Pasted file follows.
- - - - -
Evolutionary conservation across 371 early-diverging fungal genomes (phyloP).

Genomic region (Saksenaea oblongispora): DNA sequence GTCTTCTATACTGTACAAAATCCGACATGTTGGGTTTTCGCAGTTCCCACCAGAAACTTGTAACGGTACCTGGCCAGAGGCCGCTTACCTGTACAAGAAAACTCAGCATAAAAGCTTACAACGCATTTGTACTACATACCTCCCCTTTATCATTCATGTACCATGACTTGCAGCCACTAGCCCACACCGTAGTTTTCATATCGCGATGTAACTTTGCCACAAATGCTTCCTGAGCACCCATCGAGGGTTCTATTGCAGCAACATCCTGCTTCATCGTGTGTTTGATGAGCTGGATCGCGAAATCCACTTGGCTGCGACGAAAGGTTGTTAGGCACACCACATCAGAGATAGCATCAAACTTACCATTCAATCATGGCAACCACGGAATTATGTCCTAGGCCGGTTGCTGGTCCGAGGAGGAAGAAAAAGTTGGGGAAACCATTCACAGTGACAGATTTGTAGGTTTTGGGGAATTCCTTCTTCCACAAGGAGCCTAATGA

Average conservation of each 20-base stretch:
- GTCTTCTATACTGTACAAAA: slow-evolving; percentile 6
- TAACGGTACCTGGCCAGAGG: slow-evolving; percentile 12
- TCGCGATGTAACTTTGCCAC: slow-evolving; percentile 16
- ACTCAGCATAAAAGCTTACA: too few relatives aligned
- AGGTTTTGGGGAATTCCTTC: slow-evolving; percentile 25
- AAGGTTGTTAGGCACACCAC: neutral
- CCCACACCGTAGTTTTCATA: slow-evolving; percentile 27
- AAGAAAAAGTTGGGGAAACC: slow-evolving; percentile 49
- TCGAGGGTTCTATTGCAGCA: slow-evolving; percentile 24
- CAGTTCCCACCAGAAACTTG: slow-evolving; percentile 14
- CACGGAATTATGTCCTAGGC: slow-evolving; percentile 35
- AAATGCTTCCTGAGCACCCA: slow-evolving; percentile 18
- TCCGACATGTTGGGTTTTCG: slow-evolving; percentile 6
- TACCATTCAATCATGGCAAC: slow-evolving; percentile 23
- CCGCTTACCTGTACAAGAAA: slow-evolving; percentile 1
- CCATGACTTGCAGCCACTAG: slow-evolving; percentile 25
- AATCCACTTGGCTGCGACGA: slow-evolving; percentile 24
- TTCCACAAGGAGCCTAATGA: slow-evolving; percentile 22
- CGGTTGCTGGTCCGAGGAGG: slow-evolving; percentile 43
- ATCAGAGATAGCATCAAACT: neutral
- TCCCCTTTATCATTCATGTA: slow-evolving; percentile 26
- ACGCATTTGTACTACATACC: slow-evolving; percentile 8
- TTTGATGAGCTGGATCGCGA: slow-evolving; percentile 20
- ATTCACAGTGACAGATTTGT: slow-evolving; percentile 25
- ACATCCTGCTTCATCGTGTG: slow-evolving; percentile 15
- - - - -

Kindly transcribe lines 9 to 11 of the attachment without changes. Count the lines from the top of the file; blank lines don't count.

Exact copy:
- AAGGTTGTTAGGCACACCAC: neutral
- CCCACACCGTAGTTTTCATA: slow-evolving; percentile 27
- AAGAAAAAGTTGGGGAAACC: slow-evolving; percentile 49